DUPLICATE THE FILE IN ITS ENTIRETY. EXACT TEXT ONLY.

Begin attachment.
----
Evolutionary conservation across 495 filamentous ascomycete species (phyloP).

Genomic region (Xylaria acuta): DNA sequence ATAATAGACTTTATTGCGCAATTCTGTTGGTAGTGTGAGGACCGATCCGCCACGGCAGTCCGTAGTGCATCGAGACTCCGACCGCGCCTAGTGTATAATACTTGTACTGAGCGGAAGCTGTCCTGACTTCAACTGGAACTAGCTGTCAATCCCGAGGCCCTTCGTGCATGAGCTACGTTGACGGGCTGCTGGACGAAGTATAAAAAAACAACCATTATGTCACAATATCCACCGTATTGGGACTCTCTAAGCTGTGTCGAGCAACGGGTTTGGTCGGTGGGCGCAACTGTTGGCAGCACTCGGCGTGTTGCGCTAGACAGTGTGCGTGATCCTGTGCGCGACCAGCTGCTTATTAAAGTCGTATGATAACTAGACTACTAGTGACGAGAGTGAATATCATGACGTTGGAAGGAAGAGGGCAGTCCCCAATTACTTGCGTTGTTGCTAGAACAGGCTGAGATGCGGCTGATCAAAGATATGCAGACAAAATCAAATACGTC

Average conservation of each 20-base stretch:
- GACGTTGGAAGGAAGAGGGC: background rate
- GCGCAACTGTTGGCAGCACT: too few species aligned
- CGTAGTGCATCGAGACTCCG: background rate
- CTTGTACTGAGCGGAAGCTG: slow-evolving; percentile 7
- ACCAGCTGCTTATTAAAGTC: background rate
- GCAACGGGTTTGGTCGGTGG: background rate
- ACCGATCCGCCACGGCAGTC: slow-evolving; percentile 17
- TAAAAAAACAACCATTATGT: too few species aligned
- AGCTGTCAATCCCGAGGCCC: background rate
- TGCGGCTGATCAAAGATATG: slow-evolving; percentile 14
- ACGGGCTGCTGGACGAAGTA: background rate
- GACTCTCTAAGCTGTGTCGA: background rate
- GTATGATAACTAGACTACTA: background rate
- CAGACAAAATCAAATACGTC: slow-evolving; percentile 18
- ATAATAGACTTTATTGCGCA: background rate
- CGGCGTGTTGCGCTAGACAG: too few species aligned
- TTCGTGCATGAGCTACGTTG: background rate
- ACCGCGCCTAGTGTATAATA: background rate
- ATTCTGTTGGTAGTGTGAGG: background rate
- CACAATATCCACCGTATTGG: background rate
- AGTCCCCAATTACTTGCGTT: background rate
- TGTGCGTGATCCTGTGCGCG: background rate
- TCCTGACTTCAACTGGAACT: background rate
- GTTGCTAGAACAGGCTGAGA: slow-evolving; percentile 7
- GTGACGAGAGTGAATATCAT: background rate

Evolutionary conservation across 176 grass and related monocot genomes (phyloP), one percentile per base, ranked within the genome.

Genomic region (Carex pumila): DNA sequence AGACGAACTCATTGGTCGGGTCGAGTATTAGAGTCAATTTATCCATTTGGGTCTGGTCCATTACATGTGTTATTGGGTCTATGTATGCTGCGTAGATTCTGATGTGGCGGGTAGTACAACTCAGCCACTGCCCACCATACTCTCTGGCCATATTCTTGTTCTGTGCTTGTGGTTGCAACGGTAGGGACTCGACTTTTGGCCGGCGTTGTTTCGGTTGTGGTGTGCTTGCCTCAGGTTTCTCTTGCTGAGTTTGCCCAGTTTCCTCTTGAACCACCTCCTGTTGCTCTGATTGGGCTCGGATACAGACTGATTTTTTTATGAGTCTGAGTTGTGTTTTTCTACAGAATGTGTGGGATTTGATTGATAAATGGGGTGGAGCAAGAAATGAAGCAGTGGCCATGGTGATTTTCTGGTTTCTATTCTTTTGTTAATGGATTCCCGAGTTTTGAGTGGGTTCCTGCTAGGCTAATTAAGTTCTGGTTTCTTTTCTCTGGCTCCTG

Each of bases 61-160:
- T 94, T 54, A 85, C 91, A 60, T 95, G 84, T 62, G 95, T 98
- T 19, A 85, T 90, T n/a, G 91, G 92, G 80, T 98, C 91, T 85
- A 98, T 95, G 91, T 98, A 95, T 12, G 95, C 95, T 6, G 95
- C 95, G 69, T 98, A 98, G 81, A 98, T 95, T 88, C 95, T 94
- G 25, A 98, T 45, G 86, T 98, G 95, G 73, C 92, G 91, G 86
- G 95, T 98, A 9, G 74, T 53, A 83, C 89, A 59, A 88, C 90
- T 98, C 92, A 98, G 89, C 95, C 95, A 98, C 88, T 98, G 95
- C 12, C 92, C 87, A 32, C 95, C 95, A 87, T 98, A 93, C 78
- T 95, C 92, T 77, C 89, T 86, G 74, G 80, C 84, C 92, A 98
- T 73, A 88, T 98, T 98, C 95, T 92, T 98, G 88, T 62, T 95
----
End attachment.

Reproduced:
Evolutionary conservation across 495 filamentous ascomycete species (phyloP).

Genomic region (Xylaria acuta): DNA sequence ATAATAGACTTTATTGCGCAATTCTGTTGGTAGTGTGAGGACCGATCCGCCACGGCAGTCCGTAGTGCATCGAGACTCCGACCGCGCCTAGTGTATAATACTTGTACTGAGCGGAAGCTGTCCTGACTTCAACTGGAACTAGCTGTCAATCCCGAGGCCCTTCGTGCATGAGCTACGTTGACGGGCTGCTGGACGAAGTATAAAAAAACAACCATTATGTCACAATATCCACCGTATTGGGACTCTCTAAGCTGTGTCGAGCAACGGGTTTGGTCGGTGGGCGCAACTGTTGGCAGCACTCGGCGTGTTGCGCTAGACAGTGTGCGTGATCCTGTGCGCGACCAGCTGCTTATTAAAGTCGTATGATAACTAGACTACTAGTGACGAGAGTGAATATCATGACGTTGGAAGGAAGAGGGCAGTCCCCAATTACTTGCGTTGTTGCTAGAACAGGCTGAGATGCGGCTGATCAAAGATATGCAGACAAAATCAAATACGTC

Average conservation of each 20-base stretch:
- GACGTTGGAAGGAAGAGGGC: background rate
- GCGCAACTGTTGGCAGCACT: too few species aligned
- CGTAGTGCATCGAGACTCCG: background rate
- CTTGTACTGAGCGGAAGCTG: slow-evolving; percentile 7
- ACCAGCTGCTTATTAAAGTC: background rate
- GCAACGGGTTTGGTCGGTGG: background rate
- ACCGATCCGCCACGGCAGTC: slow-evolving; percentile 17
- TAAAAAAACAACCATTATGT: too few species aligned
- AGCTGTCAATCCCGAGGCCC: background rate
- TGCGGCTGATCAAAGATATG: slow-evolving; percentile 14
- ACGGGCTGCTGGACGAAGTA: background rate
- GACTCTCTAAGCTGTGTCGA: background rate
- GTATGATAACTAGACTACTA: background rate
- CAGACAAAATCAAATACGTC: slow-evolving; percentile 18
- ATAATAGACTTTATTGCGCA: background rate
- CGGCGTGTTGCGCTAGACAG: too few species aligned
- TTCGTGCATGAGCTACGTTG: background rate
- ACCGCGCCTAGTGTATAATA: background rate
- ATTCTGTTGGTAGTGTGAGG: background rate
- CACAATATCCACCGTATTGG: background rate
- AGTCCCCAATTACTTGCGTT: background rate
- TGTGCGTGATCCTGTGCGCG: background rate
- TCCTGACTTCAACTGGAACT: background rate
- GTTGCTAGAACAGGCTGAGA: slow-evolving; percentile 7
- GTGACGAGAGTGAATATCAT: background rate

Evolutionary conservation across 176 grass and related monocot genomes (phyloP), one percentile per base, ranked within the genome.

Genomic region (Carex pumila): DNA sequence AGACGAACTCATTGGTCGGGTCGAGTATTAGAGTCAATTTATCCATTTGGGTCTGGTCCATTACATGTGTTATTGGGTCTATGTATGCTGCGTAGATTCTGATGTGGCGGGTAGTACAACTCAGCCACTGCCCACCATACTCTCTGGCCATATTCTTGTTCTGTGCTTGTGGTTGCAACGGTAGGGACTCGACTTTTGGCCGGCGTTGTTTCGGTTGTGGTGTGCTTGCCTCAGGTTTCTCTTGCTGAGTTTGCCCAGTTTCCTCTTGAACCACCTCCTGTTGCTCTGATTGGGCTCGGATACAGACTGATTTTTTTATGAGTCTGAGTTGTGTTTTTCTACAGAATGTGTGGGATTTGATTGATAAATGGGGTGGAGCAAGAAATGAAGCAGTGGCCATGGTGATTTTCTGGTTTCTATTCTTTTGTTAATGGATTCCCGAGTTTTGAGTGGGTTCCTGCTAGGCTAATTAAGTTCTGGTTTCTTTTCTCTGGCTCCTG

Each of bases 61-160:
- T 94, T 54, A 85, C 91, A 60, T 95, G 84, T 62, G 95, T 98
- T 19, A 85, T 90, T n/a, G 91, G 92, G 80, T 98, C 91, T 85
- A 98, T 95, G 91, T 98, A 95, T 12, G 95, C 95, T 6, G 95
- C 95, G 69, T 98, A 98, G 81, A 98, T 95, T 88, C 95, T 94
- G 25, A 98, T 45, G 86, T 98, G 95, G 73, C 92, G 91, G 86
- G 95, T 98, A 9, G 74, T 53, A 83, C 89, A 59, A 88, C 90
- T 98, C 92, A 98, G 89, C 95, C 95, A 98, C 88, T 98, G 95
- C 12, C 92, C 87, A 32, C 95, C 95, A 87, T 98, A 93, C 78
- T 95, C 92, T 77, C 89, T 86, G 74, G 80, C 84, C 92, A 98
- T 73, A 88, T 98, T 98, C 95, T 92, T 98, G 88, T 62, T 95